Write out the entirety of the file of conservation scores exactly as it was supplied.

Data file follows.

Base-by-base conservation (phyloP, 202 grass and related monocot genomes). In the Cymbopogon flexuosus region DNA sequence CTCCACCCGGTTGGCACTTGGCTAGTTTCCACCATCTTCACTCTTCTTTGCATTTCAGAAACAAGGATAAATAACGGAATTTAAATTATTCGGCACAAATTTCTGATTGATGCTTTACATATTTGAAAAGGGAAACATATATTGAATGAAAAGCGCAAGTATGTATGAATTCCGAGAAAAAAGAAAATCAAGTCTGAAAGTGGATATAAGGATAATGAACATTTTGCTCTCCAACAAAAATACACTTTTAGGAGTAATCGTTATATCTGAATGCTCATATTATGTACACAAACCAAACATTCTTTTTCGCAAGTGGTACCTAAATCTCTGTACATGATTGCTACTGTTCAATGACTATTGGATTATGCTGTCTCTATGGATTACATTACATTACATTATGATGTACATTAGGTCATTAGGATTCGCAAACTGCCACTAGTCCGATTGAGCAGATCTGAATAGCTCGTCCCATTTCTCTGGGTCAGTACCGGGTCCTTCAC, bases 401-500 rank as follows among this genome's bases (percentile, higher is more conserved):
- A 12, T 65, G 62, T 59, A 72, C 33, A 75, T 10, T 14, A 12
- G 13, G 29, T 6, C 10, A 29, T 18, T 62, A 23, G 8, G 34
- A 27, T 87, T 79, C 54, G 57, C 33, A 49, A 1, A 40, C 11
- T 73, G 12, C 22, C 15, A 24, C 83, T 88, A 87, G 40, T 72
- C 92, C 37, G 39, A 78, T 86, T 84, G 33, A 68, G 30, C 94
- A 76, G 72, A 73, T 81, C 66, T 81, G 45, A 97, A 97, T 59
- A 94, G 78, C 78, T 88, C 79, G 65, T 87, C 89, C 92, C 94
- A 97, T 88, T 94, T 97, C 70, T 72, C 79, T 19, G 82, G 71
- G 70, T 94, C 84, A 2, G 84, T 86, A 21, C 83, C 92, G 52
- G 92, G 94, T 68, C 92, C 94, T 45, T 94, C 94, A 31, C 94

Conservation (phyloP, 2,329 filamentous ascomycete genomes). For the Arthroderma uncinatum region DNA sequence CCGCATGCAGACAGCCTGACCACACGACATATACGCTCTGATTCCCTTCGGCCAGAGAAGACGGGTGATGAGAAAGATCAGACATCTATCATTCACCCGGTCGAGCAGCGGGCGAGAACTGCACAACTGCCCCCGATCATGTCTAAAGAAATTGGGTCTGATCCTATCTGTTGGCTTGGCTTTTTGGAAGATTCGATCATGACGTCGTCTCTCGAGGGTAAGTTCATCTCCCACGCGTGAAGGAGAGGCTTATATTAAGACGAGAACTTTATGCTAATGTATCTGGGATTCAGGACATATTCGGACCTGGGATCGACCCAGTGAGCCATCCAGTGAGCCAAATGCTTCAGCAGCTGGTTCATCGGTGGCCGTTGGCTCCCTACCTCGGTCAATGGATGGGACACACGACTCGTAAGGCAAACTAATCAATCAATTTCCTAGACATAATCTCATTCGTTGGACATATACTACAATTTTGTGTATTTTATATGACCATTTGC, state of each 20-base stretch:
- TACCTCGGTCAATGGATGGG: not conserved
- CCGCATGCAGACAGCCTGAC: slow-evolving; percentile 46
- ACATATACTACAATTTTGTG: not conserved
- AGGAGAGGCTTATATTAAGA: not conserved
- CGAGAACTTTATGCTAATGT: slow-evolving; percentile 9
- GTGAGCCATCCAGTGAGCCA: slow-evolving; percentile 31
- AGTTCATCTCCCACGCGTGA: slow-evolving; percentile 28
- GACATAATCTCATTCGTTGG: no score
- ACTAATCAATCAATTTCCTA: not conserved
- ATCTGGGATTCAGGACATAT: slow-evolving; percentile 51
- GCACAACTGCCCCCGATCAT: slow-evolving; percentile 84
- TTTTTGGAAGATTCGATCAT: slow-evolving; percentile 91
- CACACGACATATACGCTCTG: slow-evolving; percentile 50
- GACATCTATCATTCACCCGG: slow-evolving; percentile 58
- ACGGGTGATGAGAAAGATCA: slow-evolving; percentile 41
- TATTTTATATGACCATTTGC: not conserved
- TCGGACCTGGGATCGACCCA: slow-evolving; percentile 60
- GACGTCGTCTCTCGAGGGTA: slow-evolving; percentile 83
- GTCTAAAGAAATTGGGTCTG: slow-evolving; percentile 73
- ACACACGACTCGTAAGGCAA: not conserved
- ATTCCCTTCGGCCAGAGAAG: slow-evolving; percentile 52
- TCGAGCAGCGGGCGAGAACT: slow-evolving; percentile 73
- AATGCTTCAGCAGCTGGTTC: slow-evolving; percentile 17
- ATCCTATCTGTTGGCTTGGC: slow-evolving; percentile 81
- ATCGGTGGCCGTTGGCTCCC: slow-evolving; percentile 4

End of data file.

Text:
Base-by-base conservation (phyloP, 202 grass and related monocot genomes). In the Cymbopogon flexuosus region DNA sequence CTCCACCCGGTTGGCACTTGGCTAGTTTCCACCATCTTCACTCTTCTTTGCATTTCAGAAACAAGGATAAATAACGGAATTTAAATTATTCGGCACAAATTTCTGATTGATGCTTTACATATTTGAAAAGGGAAACATATATTGAATGAAAAGCGCAAGTATGTATGAATTCCGAGAAAAAAGAAAATCAAGTCTGAAAGTGGATATAAGGATAATGAACATTTTGCTCTCCAACAAAAATACACTTTTAGGAGTAATCGTTATATCTGAATGCTCATATTATGTACACAAACCAAACATTCTTTTTCGCAAGTGGTACCTAAATCTCTGTACATGATTGCTACTGTTCAATGACTATTGGATTATGCTGTCTCTATGGATTACATTACATTACATTATGATGTACATTAGGTCATTAGGATTCGCAAACTGCCACTAGTCCGATTGAGCAGATCTGAATAGCTCGTCCCATTTCTCTGGGTCAGTACCGGGTCCTTCAC, bases 401-500 rank as follows among this genome's bases (percentile, higher is more conserved):
- A 12, T 65, G 62, T 59, A 72, C 33, A 75, T 10, T 14, A 12
- G 13, G 29, T 6, C 10, A 29, T 18, T 62, A 23, G 8, G 34
- A 27, T 87, T 79, C 54, G 57, C 33, A 49, A 1, A 40, C 11
- T 73, G 12, C 22, C 15, A 24, C 83, T 88, A 87, G 40, T 72
- C 92, C 37, G 39, A 78, T 86, T 84, G 33, A 68, G 30, C 94
- A 76, G 72, A 73, T 81, C 66, T 81, G 45, A 97, A 97, T 59
- A 94, G 78, C 78, T 88, C 79, G 65, T 87, C 89, C 92, C 94
- A 97, T 88, T 94, T 97, C 70, T 72, C 79, T 19, G 82, G 71
- G 70, T 94, C 84, A 2, G 84, T 86, A 21, C 83, C 92, G 52
- G 92, G 94, T 68, C 92, C 94, T 45, T 94, C 94, A 31, C 94

Conservation (phyloP, 2,329 filamentous ascomycete genomes). For the Arthroderma uncinatum region DNA sequence CCGCATGCAGACAGCCTGACCACACGACATATACGCTCTGATTCCCTTCGGCCAGAGAAGACGGGTGATGAGAAAGATCAGACATCTATCATTCACCCGGTCGAGCAGCGGGCGAGAACTGCACAACTGCCCCCGATCATGTCTAAAGAAATTGGGTCTGATCCTATCTGTTGGCTTGGCTTTTTGGAAGATTCGATCATGACGTCGTCTCTCGAGGGTAAGTTCATCTCCCACGCGTGAAGGAGAGGCTTATATTAAGACGAGAACTTTATGCTAATGTATCTGGGATTCAGGACATATTCGGACCTGGGATCGACCCAGTGAGCCATCCAGTGAGCCAAATGCTTCAGCAGCTGGTTCATCGGTGGCCGTTGGCTCCCTACCTCGGTCAATGGATGGGACACACGACTCGTAAGGCAAACTAATCAATCAATTTCCTAGACATAATCTCATTCGTTGGACATATACTACAATTTTGTGTATTTTATATGACCATTTGC, state of each 20-base stretch:
- TACCTCGGTCAATGGATGGG: not conserved
- CCGCATGCAGACAGCCTGAC: slow-evolving; percentile 46
- ACATATACTACAATTTTGTG: not conserved
- AGGAGAGGCTTATATTAAGA: not conserved
- CGAGAACTTTATGCTAATGT: slow-evolving; percentile 9
- GTGAGCCATCCAGTGAGCCA: slow-evolving; percentile 31
- AGTTCATCTCCCACGCGTGA: slow-evolving; percentile 28
- GACATAATCTCATTCGTTGG: no score
- ACTAATCAATCAATTTCCTA: not conserved
- ATCTGGGATTCAGGACATAT: slow-evolving; percentile 51
- GCACAACTGCCCCCGATCAT: slow-evolving; percentile 84
- TTTTTGGAAGATTCGATCAT: slow-evolving; percentile 91
- CACACGACATATACGCTCTG: slow-evolving; percentile 50
- GACATCTATCATTCACCCGG: slow-evolving; percentile 58
- ACGGGTGATGAGAAAGATCA: slow-evolving; percentile 41
- TATTTTATATGACCATTTGC: not conserved
- TCGGACCTGGGATCGACCCA: slow-evolving; percentile 60
- GACGTCGTCTCTCGAGGGTA: slow-evolving; percentile 83
- GTCTAAAGAAATTGGGTCTG: slow-evolving; percentile 73
- ACACACGACTCGTAAGGCAA: not conserved
- ATTCCCTTCGGCCAGAGAAG: slow-evolving; percentile 52
- TCGAGCAGCGGGCGAGAACT: slow-evolving; percentile 73
- AATGCTTCAGCAGCTGGTTC: slow-evolving; percentile 17
- ATCCTATCTGTTGGCTTGGC: slow-evolving; percentile 81
- ATCGGTGGCCGTTGGCTCCC: slow-evolving; percentile 4